Right after the November election last year, tech stocks in general lagged. But they came into life as soon as 2017 was rung in.
Before breaking out in January, followed by successive highs, the Nasdaq 100 index went sideways around the March 2000 high of 4816.35 for five months. May-to-date, it is up 1.1 percent. If this holds, it would have logged seven consecutive months of gains.
Particularly this year, the index has rallied almost in a parabolic fashion – already up 16 percent (Chart 1).
Small-caps are sending a totally different message.
Post-election, the Russell 2000 small cap index rallied 16.5 percent in a month to 1392.71 on December 9. Since then, it has been range-bound with that high on the up and 1340s on the down (Chart 2).
There was a false breakout mid-February. But the range support never gave away. There was another breakout on April 24, on to a new high of 1425.70 two sessions later. The subsequent sell-off was defended near the 50-day moving average last Thursday, closing out the week above resistance, but barely. In essence, it is still range-bound. Both March and April produced a monthly spinning top candle.
The S&P 500 large cap index lies somewhere in between. It does not act as strong as the Nasdaq 100 but not as tentative as small-caps.
The index had a major breakout around 2120 last July (arrow in Chart 3), followed by successful breakout retest in August through November. The subsequent rally took it all the way to 2400.98 on March 1 before going sideways. Last week, after defending the rising 10-day moving average on Wednesday through Friday, it closed right at the prior high.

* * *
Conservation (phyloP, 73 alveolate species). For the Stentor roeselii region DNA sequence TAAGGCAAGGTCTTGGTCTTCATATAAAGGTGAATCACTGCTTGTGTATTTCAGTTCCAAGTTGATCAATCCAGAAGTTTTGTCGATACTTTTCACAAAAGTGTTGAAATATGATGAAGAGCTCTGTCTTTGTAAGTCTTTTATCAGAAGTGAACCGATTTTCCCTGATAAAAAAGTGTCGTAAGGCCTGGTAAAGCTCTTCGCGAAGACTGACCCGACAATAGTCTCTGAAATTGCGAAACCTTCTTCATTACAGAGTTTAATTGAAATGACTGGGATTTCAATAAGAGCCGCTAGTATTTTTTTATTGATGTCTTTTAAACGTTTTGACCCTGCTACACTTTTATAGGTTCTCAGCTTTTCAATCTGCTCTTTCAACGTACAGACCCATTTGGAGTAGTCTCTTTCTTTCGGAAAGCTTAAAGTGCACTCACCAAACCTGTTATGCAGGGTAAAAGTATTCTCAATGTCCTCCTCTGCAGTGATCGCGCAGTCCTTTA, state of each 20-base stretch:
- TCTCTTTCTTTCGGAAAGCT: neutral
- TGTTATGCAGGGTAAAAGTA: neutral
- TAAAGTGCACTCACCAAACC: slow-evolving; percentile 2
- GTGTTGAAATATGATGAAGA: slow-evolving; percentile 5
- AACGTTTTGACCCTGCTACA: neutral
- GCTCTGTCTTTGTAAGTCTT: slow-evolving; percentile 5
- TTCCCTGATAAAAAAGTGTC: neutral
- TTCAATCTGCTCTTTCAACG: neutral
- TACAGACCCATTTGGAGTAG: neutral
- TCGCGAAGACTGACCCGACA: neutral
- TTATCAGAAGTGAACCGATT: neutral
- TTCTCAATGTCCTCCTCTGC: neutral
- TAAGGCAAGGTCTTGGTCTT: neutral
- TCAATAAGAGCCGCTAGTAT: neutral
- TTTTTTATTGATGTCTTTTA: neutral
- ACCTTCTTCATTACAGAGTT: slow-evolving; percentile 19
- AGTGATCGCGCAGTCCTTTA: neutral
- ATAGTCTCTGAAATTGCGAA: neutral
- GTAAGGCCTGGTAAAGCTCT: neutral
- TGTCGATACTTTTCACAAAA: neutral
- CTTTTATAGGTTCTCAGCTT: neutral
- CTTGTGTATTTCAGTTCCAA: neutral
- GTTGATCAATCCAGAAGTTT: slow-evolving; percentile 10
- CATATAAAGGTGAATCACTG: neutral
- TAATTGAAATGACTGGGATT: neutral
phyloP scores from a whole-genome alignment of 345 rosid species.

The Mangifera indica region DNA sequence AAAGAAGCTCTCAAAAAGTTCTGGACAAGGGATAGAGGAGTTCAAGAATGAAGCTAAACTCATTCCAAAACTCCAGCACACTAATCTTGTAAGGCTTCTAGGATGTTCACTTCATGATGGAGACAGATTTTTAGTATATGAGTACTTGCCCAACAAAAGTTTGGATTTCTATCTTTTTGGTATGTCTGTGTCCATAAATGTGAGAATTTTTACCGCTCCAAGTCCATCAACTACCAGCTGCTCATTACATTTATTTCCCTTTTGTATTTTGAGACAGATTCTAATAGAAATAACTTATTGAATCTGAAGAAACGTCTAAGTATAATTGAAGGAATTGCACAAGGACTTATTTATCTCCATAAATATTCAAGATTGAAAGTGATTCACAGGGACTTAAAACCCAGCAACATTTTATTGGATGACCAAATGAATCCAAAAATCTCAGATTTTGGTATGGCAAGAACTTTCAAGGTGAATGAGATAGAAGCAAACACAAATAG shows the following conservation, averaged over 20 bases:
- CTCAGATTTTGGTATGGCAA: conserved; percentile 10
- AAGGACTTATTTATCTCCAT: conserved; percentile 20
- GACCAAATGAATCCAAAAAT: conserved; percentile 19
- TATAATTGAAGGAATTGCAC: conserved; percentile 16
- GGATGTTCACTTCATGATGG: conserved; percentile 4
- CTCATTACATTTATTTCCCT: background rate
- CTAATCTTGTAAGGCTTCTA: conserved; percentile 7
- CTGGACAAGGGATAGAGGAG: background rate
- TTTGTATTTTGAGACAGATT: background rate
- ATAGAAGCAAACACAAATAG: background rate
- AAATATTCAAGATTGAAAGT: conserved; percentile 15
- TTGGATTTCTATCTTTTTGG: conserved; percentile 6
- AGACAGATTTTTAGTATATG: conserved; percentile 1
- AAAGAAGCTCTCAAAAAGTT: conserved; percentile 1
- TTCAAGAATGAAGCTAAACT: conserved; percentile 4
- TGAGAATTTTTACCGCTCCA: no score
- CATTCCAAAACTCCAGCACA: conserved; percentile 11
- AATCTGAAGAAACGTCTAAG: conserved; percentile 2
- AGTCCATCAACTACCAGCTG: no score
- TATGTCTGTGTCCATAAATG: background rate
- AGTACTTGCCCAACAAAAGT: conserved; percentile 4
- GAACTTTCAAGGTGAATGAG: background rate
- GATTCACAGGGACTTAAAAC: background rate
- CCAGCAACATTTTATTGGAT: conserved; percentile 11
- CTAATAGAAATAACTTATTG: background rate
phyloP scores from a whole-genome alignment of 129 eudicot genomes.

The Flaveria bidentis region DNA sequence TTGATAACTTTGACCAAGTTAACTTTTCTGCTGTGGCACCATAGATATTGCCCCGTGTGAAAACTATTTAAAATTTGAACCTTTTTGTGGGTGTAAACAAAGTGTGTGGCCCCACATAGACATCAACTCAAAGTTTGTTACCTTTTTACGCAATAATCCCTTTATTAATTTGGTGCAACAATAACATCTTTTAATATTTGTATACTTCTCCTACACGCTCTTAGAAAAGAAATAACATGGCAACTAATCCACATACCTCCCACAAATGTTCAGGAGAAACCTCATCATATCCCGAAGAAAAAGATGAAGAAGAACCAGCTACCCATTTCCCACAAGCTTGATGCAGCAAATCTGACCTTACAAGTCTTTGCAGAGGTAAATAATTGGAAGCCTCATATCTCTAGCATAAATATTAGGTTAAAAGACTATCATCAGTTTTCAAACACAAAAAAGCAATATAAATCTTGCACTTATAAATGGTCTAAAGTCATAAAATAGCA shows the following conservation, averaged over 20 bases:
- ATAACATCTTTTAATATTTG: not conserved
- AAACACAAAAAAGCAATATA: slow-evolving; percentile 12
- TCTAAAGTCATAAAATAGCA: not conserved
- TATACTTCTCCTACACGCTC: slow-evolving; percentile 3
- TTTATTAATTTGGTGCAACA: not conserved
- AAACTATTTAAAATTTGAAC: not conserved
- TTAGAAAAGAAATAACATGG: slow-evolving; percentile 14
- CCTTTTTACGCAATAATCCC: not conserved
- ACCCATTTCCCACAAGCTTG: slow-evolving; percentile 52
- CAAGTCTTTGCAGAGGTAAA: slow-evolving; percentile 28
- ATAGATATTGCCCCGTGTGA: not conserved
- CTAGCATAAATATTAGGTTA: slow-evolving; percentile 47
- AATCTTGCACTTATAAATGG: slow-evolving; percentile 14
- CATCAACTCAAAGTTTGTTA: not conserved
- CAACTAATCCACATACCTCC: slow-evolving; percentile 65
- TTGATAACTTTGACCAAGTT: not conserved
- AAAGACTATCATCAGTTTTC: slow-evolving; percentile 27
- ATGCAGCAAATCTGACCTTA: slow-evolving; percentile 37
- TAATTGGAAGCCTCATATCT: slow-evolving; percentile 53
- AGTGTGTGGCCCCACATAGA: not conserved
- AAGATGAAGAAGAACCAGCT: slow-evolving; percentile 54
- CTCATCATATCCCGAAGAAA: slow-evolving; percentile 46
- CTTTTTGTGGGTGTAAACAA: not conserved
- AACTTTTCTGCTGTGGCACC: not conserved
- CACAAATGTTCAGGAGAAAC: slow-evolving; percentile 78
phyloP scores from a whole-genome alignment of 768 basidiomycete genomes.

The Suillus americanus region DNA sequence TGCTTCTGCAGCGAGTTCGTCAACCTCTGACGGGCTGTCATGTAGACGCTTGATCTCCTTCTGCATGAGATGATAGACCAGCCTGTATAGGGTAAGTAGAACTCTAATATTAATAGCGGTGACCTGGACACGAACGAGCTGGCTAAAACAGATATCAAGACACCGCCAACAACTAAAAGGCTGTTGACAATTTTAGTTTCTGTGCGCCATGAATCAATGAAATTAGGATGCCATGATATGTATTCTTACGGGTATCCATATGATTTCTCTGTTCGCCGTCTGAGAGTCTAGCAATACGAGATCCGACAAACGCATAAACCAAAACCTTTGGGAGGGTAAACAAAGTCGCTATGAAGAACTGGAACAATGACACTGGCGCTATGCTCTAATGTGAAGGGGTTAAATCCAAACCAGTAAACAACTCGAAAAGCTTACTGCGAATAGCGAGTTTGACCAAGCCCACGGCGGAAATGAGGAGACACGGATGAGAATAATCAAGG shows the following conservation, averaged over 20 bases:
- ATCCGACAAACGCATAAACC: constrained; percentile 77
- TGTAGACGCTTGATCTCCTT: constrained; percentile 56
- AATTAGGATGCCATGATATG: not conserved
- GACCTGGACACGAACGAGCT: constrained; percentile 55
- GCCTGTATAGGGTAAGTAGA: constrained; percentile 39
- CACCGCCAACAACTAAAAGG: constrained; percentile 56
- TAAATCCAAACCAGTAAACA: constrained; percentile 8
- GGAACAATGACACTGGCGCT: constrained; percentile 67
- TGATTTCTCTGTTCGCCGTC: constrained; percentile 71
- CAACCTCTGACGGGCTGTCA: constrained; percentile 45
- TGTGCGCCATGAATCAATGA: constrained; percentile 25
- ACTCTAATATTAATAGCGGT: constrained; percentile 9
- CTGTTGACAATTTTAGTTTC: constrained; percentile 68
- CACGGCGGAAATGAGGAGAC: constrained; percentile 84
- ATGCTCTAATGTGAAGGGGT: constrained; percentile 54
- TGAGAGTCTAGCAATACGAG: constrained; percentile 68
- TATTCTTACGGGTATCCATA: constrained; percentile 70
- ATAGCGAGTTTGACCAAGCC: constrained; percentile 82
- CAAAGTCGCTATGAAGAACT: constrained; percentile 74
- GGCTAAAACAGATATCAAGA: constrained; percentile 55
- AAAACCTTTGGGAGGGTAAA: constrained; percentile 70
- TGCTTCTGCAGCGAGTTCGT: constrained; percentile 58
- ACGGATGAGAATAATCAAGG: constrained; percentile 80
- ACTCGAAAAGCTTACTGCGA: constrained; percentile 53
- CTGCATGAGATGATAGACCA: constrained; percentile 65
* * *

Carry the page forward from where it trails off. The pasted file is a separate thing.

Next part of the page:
The mixed messages telegraphed by these three indices are also evident in how moving averages are behaving.
On the Russell 2000, the 50-day is flat – has been that way for a couple of months now. In fact, it is now slightly pointing down. Contrast this with the Nasdaq 100, where the average is sharply rising. On the S&P 500, it is slightly on the rise but could flatten out.
Except for four weeks in which they were slightly net short Nasdaq 100 index (mini) futures, non-commercials have been net long since February last year, perfectly riding the uptrend in the cash.
In Russell 2000 mini-index futures, non-commercials swung from record net long early January to net short two weeks ago which were the highest since September 2014.
And in e-mini S&P 500 futures, these traders have been net long since late December, but lack aggression (Chart 4).
The risk facing Nasdaq 100 longs (cash) is when non-commercials decide to reverse their long bias. These traders tend to be trend followers, and at least for now momentum is strong in the cash.
As extended as the Nasdaq 100 is technically, both 10- and 20-day moving averages are on sharp uptrend.
In fact, that is also the case on the S&P 500. As noted above, the 10-day was defended last week. A breakout is possible. The question is, will there be a follow-through? Better yet, will small-caps join in? In the right circumstances, the Russell 2000 can at least rally to its daily upper Bollinger band – near its all-time high from last month.
Meanwhile, SPY, the SPDR S&P 500 ETF, shorts are acting as if they expect a breakout in the S&P 500. As of mid-April, short interest stood at 176.6 million, up 3.2 percent week-over-week but from a multi-year low.
From this perspective, QQQ, the PowerShares Nasdaq 100 ETF, can benefit, and it is possible it already has. (End-April numbers will be reported tomorrow.) Mid-April short interest jumped 24.6 percent w/w to 50.8 million – a nine-week high.
And should small-caps get their groove back and the Russell 2000 further build on last Friday’s action, there is fuel for mini-squeeze. Mid-April short interest on IWM, the iShares Russell 2000 ETF, rose six percent w/w to 107.9 million.
That said, any potential help from short interest likely is not lasting.
Taken as a whole, the message coming from these indices is not uniform, which in itself is not much of a confidence booster. It is one thing for money to be shifting around from a risk-on sector to a risk-off, but it is another when small-caps are lagging and techs are rallying. They are both risk-on, and one is diverging from the other.
Thanks for reading!